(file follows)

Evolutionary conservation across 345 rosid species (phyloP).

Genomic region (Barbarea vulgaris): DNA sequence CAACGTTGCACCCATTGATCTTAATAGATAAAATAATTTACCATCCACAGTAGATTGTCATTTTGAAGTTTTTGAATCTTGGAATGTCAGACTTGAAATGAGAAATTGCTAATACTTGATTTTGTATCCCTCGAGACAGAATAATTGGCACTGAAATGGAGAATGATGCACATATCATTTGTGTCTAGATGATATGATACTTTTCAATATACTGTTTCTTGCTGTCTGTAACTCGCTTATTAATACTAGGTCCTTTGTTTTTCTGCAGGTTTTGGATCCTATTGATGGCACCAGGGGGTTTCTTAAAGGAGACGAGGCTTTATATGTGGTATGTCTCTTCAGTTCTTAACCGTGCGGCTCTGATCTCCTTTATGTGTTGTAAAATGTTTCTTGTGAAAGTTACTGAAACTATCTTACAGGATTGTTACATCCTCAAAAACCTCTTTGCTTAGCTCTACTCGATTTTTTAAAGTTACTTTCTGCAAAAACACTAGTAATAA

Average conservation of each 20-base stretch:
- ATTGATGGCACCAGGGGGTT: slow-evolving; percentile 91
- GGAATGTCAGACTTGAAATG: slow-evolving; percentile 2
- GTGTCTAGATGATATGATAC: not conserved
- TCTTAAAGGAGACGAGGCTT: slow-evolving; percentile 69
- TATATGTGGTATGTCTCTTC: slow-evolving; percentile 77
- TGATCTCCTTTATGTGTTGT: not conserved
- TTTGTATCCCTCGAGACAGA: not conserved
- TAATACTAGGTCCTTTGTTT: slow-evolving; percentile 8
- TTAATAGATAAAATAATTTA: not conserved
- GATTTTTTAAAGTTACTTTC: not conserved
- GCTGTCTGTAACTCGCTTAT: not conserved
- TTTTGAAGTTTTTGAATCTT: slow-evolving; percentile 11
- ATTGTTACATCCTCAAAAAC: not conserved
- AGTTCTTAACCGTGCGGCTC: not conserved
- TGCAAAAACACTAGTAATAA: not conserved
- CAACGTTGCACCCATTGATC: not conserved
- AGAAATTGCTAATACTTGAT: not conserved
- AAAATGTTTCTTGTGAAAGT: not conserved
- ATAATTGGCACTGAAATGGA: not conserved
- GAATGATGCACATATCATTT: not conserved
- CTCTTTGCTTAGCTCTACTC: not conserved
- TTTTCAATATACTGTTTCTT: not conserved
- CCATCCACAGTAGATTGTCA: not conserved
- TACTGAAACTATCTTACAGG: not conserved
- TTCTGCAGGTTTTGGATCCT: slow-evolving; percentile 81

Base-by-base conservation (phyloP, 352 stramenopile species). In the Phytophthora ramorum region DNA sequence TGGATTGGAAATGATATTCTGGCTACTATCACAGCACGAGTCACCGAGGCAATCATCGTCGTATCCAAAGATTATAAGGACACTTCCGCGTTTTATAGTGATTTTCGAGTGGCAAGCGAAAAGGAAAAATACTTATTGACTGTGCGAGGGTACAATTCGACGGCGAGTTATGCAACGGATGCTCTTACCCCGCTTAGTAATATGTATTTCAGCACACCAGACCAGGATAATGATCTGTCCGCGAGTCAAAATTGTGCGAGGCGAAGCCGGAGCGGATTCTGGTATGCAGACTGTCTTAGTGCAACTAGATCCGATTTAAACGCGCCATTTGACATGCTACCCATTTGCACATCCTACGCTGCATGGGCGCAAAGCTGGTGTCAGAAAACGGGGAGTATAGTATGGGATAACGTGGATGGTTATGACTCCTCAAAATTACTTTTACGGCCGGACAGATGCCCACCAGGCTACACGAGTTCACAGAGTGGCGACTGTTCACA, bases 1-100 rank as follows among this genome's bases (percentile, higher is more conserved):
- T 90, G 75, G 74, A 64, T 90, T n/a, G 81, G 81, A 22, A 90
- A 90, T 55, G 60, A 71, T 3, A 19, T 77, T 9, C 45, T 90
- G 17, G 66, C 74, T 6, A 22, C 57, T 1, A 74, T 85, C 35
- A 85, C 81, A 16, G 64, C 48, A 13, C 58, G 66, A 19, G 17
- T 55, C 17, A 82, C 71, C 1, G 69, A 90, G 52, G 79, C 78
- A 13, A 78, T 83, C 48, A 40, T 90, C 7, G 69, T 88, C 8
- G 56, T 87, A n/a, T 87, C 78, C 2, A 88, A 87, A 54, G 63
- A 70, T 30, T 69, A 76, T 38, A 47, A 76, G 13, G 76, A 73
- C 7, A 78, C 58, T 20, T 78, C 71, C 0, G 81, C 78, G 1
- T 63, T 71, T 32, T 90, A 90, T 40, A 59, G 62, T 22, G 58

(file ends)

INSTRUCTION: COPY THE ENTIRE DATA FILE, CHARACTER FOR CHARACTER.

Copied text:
Evolutionary conservation across 345 rosid species (phyloP).

Genomic region (Barbarea vulgaris): DNA sequence CAACGTTGCACCCATTGATCTTAATAGATAAAATAATTTACCATCCACAGTAGATTGTCATTTTGAAGTTTTTGAATCTTGGAATGTCAGACTTGAAATGAGAAATTGCTAATACTTGATTTTGTATCCCTCGAGACAGAATAATTGGCACTGAAATGGAGAATGATGCACATATCATTTGTGTCTAGATGATATGATACTTTTCAATATACTGTTTCTTGCTGTCTGTAACTCGCTTATTAATACTAGGTCCTTTGTTTTTCTGCAGGTTTTGGATCCTATTGATGGCACCAGGGGGTTTCTTAAAGGAGACGAGGCTTTATATGTGGTATGTCTCTTCAGTTCTTAACCGTGCGGCTCTGATCTCCTTTATGTGTTGTAAAATGTTTCTTGTGAAAGTTACTGAAACTATCTTACAGGATTGTTACATCCTCAAAAACCTCTTTGCTTAGCTCTACTCGATTTTTTAAAGTTACTTTCTGCAAAAACACTAGTAATAA

Average conservation of each 20-base stretch:
- ATTGATGGCACCAGGGGGTT: slow-evolving; percentile 91
- GGAATGTCAGACTTGAAATG: slow-evolving; percentile 2
- GTGTCTAGATGATATGATAC: not conserved
- TCTTAAAGGAGACGAGGCTT: slow-evolving; percentile 69
- TATATGTGGTATGTCTCTTC: slow-evolving; percentile 77
- TGATCTCCTTTATGTGTTGT: not conserved
- TTTGTATCCCTCGAGACAGA: not conserved
- TAATACTAGGTCCTTTGTTT: slow-evolving; percentile 8
- TTAATAGATAAAATAATTTA: not conserved
- GATTTTTTAAAGTTACTTTC: not conserved
- GCTGTCTGTAACTCGCTTAT: not conserved
- TTTTGAAGTTTTTGAATCTT: slow-evolving; percentile 11
- ATTGTTACATCCTCAAAAAC: not conserved
- AGTTCTTAACCGTGCGGCTC: not conserved
- TGCAAAAACACTAGTAATAA: not conserved
- CAACGTTGCACCCATTGATC: not conserved
- AGAAATTGCTAATACTTGAT: not conserved
- AAAATGTTTCTTGTGAAAGT: not conserved
- ATAATTGGCACTGAAATGGA: not conserved
- GAATGATGCACATATCATTT: not conserved
- CTCTTTGCTTAGCTCTACTC: not conserved
- TTTTCAATATACTGTTTCTT: not conserved
- CCATCCACAGTAGATTGTCA: not conserved
- TACTGAAACTATCTTACAGG: not conserved
- TTCTGCAGGTTTTGGATCCT: slow-evolving; percentile 81

Base-by-base conservation (phyloP, 352 stramenopile species). In the Phytophthora ramorum region DNA sequence TGGATTGGAAATGATATTCTGGCTACTATCACAGCACGAGTCACCGAGGCAATCATCGTCGTATCCAAAGATTATAAGGACACTTCCGCGTTTTATAGTGATTTTCGAGTGGCAAGCGAAAAGGAAAAATACTTATTGACTGTGCGAGGGTACAATTCGACGGCGAGTTATGCAACGGATGCTCTTACCCCGCTTAGTAATATGTATTTCAGCACACCAGACCAGGATAATGATCTGTCCGCGAGTCAAAATTGTGCGAGGCGAAGCCGGAGCGGATTCTGGTATGCAGACTGTCTTAGTGCAACTAGATCCGATTTAAACGCGCCATTTGACATGCTACCCATTTGCACATCCTACGCTGCATGGGCGCAAAGCTGGTGTCAGAAAACGGGGAGTATAGTATGGGATAACGTGGATGGTTATGACTCCTCAAAATTACTTTTACGGCCGGACAGATGCCCACCAGGCTACACGAGTTCACAGAGTGGCGACTGTTCACA, bases 1-100 rank as follows among this genome's bases (percentile, higher is more conserved):
- T 90, G 75, G 74, A 64, T 90, T n/a, G 81, G 81, A 22, A 90
- A 90, T 55, G 60, A 71, T 3, A 19, T 77, T 9, C 45, T 90
- G 17, G 66, C 74, T 6, A 22, C 57, T 1, A 74, T 85, C 35
- A 85, C 81, A 16, G 64, C 48, A 13, C 58, G 66, A 19, G 17
- T 55, C 17, A 82, C 71, C 1, G 69, A 90, G 52, G 79, C 78
- A 13, A 78, T 83, C 48, A 40, T 90, C 7, G 69, T 88, C 8
- G 56, T 87, A n/a, T 87, C 78, C 2, A 88, A 87, A 54, G 63
- A 70, T 30, T 69, A 76, T 38, A 47, A 76, G 13, G 76, A 73
- C 7, A 78, C 58, T 20, T 78, C 71, C 0, G 81, C 78, G 1
- T 63, T 71, T 32, T 90, A 90, T 40, A 59, G 62, T 22, G 58